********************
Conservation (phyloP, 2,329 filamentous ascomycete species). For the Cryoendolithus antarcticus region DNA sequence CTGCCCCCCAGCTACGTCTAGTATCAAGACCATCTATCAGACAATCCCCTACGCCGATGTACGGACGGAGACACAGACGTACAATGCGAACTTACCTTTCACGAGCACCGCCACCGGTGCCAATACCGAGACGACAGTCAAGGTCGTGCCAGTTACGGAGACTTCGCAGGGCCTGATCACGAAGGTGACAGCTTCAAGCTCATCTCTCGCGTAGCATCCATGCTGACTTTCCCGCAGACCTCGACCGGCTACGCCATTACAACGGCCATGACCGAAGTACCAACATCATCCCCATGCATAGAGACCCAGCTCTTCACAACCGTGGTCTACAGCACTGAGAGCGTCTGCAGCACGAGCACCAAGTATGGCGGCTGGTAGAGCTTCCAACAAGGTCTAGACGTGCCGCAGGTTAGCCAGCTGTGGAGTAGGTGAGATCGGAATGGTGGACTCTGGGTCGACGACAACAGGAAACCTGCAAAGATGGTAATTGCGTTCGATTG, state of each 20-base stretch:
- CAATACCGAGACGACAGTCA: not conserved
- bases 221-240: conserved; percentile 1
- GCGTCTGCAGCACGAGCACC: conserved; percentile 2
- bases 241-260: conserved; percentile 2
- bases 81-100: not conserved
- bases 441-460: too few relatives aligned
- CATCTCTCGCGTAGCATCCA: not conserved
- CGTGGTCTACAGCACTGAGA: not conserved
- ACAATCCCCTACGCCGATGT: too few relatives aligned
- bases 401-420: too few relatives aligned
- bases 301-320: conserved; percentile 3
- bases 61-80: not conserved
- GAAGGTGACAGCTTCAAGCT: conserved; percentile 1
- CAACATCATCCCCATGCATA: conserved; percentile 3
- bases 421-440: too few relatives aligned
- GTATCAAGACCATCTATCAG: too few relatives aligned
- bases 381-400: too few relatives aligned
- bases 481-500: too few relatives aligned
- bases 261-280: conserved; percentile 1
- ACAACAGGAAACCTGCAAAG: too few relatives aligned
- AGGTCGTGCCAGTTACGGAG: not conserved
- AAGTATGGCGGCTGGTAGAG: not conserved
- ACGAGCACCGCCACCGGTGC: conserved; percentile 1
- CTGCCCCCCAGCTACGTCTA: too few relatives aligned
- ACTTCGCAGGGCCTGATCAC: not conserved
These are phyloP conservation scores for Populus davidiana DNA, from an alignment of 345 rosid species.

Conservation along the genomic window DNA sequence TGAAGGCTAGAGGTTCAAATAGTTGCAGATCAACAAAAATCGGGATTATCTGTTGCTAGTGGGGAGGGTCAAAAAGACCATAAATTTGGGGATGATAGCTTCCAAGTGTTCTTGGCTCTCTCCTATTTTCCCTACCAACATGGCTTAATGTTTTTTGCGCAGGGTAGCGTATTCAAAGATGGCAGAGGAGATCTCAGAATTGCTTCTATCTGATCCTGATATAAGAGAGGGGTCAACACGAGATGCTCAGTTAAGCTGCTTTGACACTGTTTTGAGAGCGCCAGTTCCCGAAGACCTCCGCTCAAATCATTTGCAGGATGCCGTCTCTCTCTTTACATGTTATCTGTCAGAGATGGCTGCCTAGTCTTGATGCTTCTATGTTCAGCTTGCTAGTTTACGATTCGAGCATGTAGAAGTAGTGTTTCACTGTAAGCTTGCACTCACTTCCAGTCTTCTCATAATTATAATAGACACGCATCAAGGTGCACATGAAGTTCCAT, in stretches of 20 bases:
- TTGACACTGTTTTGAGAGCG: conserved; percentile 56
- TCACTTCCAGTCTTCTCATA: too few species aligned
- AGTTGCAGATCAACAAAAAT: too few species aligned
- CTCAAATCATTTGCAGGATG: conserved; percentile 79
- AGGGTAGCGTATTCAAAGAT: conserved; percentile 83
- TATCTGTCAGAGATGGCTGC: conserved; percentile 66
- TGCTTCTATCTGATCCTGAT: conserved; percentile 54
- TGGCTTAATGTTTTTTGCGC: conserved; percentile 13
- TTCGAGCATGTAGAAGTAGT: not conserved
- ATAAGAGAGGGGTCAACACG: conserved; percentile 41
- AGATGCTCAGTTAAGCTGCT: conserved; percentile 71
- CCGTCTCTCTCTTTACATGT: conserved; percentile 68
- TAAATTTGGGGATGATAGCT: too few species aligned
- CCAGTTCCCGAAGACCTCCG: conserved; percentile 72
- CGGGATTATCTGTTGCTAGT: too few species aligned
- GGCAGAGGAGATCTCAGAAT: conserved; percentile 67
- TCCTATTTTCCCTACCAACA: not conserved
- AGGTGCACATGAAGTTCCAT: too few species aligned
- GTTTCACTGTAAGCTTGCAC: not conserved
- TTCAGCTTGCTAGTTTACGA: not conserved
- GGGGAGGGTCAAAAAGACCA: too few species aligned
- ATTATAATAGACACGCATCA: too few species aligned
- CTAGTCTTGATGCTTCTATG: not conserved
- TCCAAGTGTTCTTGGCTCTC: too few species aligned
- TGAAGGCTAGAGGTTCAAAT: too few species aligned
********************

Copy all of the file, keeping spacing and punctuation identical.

Conservation (phyloP, 2,329 filamentous ascomycete species). For the Cryoendolithus antarcticus region DNA sequence CTGCCCCCCAGCTACGTCTAGTATCAAGACCATCTATCAGACAATCCCCTACGCCGATGTACGGACGGAGACACAGACGTACAATGCGAACTTACCTTTCACGAGCACCGCCACCGGTGCCAATACCGAGACGACAGTCAAGGTCGTGCCAGTTACGGAGACTTCGCAGGGCCTGATCACGAAGGTGACAGCTTCAAGCTCATCTCTCGCGTAGCATCCATGCTGACTTTCCCGCAGACCTCGACCGGCTACGCCATTACAACGGCCATGACCGAAGTACCAACATCATCCCCATGCATAGAGACCCAGCTCTTCACAACCGTGGTCTACAGCACTGAGAGCGTCTGCAGCACGAGCACCAAGTATGGCGGCTGGTAGAGCTTCCAACAAGGTCTAGACGTGCCGCAGGTTAGCCAGCTGTGGAGTAGGTGAGATCGGAATGGTGGACTCTGGGTCGACGACAACAGGAAACCTGCAAAGATGGTAATTGCGTTCGATTG, state of each 20-base stretch:
- CAATACCGAGACGACAGTCA: not conserved
- bases 221-240: conserved; percentile 1
- GCGTCTGCAGCACGAGCACC: conserved; percentile 2
- bases 241-260: conserved; percentile 2
- bases 81-100: not conserved
- bases 441-460: too few relatives aligned
- CATCTCTCGCGTAGCATCCA: not conserved
- CGTGGTCTACAGCACTGAGA: not conserved
- ACAATCCCCTACGCCGATGT: too few relatives aligned
- bases 401-420: too few relatives aligned
- bases 301-320: conserved; percentile 3
- bases 61-80: not conserved
- GAAGGTGACAGCTTCAAGCT: conserved; percentile 1
- CAACATCATCCCCATGCATA: conserved; percentile 3
- bases 421-440: too few relatives aligned
- GTATCAAGACCATCTATCAG: too few relatives aligned
- bases 381-400: too few relatives aligned
- bases 481-500: too few relatives aligned
- bases 261-280: conserved; percentile 1
- ACAACAGGAAACCTGCAAAG: too few relatives aligned
- AGGTCGTGCCAGTTACGGAG: not conserved
- AAGTATGGCGGCTGGTAGAG: not conserved
- ACGAGCACCGCCACCGGTGC: conserved; percentile 1
- CTGCCCCCCAGCTACGTCTA: too few relatives aligned
- ACTTCGCAGGGCCTGATCAC: not conserved
These are phyloP conservation scores for Populus davidiana DNA, from an alignment of 345 rosid species.

Conservation along the genomic window DNA sequence TGAAGGCTAGAGGTTCAAATAGTTGCAGATCAACAAAAATCGGGATTATCTGTTGCTAGTGGGGAGGGTCAAAAAGACCATAAATTTGGGGATGATAGCTTCCAAGTGTTCTTGGCTCTCTCCTATTTTCCCTACCAACATGGCTTAATGTTTTTTGCGCAGGGTAGCGTATTCAAAGATGGCAGAGGAGATCTCAGAATTGCTTCTATCTGATCCTGATATAAGAGAGGGGTCAACACGAGATGCTCAGTTAAGCTGCTTTGACACTGTTTTGAGAGCGCCAGTTCCCGAAGACCTCCGCTCAAATCATTTGCAGGATGCCGTCTCTCTCTTTACATGTTATCTGTCAGAGATGGCTGCCTAGTCTTGATGCTTCTATGTTCAGCTTGCTAGTTTACGATTCGAGCATGTAGAAGTAGTGTTTCACTGTAAGCTTGCACTCACTTCCAGTCTTCTCATAATTATAATAGACACGCATCAAGGTGCACATGAAGTTCCAT, in stretches of 20 bases:
- TTGACACTGTTTTGAGAGCG: conserved; percentile 56
- TCACTTCCAGTCTTCTCATA: too few species aligned
- AGTTGCAGATCAACAAAAAT: too few species aligned
- CTCAAATCATTTGCAGGATG: conserved; percentile 79
- AGGGTAGCGTATTCAAAGAT: conserved; percentile 83
- TATCTGTCAGAGATGGCTGC: conserved; percentile 66
- TGCTTCTATCTGATCCTGAT: conserved; percentile 54
- TGGCTTAATGTTTTTTGCGC: conserved; percentile 13
- TTCGAGCATGTAGAAGTAGT: not conserved
- ATAAGAGAGGGGTCAACACG: conserved; percentile 41
- AGATGCTCAGTTAAGCTGCT: conserved; percentile 71
- CCGTCTCTCTCTTTACATGT: conserved; percentile 68
- TAAATTTGGGGATGATAGCT: too few species aligned
- CCAGTTCCCGAAGACCTCCG: conserved; percentile 72
- CGGGATTATCTGTTGCTAGT: too few species aligned
- GGCAGAGGAGATCTCAGAAT: conserved; percentile 67
- TCCTATTTTCCCTACCAACA: not conserved
- AGGTGCACATGAAGTTCCAT: too few species aligned
- GTTTCACTGTAAGCTTGCAC: not conserved
- TTCAGCTTGCTAGTTTACGA: not conserved
- GGGGAGGGTCAAAAAGACCA: too few species aligned
- ATTATAATAGACACGCATCA: too few species aligned
- CTAGTCTTGATGCTTCTATG: not conserved
- TCCAAGTGTTCTTGGCTCTC: too few species aligned
- TGAAGGCTAGAGGTTCAAAT: too few species aligned